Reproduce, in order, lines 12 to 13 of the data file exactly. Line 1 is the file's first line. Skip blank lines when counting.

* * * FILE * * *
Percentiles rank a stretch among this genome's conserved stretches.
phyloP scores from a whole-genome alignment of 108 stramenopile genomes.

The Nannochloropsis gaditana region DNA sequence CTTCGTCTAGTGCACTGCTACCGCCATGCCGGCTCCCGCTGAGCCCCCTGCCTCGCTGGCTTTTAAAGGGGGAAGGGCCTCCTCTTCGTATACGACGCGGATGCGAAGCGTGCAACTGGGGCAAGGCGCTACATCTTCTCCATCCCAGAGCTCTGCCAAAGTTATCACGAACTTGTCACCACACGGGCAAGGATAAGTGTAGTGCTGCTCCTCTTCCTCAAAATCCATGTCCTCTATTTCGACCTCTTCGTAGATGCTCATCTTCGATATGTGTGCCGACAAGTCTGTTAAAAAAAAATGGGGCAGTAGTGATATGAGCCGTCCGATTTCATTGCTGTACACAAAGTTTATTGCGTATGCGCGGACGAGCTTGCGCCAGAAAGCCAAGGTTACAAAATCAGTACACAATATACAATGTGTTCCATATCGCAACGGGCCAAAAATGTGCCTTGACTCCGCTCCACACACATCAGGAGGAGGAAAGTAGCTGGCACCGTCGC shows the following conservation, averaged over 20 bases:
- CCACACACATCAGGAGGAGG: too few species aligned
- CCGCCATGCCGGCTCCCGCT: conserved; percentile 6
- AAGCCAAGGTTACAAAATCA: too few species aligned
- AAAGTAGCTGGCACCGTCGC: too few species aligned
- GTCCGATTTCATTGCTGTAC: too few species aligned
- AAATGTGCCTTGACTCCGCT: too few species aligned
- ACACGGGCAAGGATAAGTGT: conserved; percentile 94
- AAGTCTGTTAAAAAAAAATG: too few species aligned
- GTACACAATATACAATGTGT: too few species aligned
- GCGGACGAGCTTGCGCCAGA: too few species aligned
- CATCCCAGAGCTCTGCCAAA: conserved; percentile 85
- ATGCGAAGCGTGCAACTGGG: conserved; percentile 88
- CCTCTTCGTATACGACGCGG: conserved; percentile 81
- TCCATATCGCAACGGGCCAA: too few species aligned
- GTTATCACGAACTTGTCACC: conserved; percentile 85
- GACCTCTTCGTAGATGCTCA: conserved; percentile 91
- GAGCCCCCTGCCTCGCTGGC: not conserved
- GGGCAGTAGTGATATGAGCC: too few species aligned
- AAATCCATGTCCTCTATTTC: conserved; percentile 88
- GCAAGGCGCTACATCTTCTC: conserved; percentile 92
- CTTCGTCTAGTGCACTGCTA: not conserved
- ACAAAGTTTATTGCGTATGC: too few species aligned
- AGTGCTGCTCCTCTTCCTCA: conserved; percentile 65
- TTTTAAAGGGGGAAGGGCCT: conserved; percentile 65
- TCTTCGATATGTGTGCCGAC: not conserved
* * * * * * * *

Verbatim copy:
- GTACACAATATACAATGTGT: too few species aligned
- GCGGACGAGCTTGCGCCAGA: too few species aligned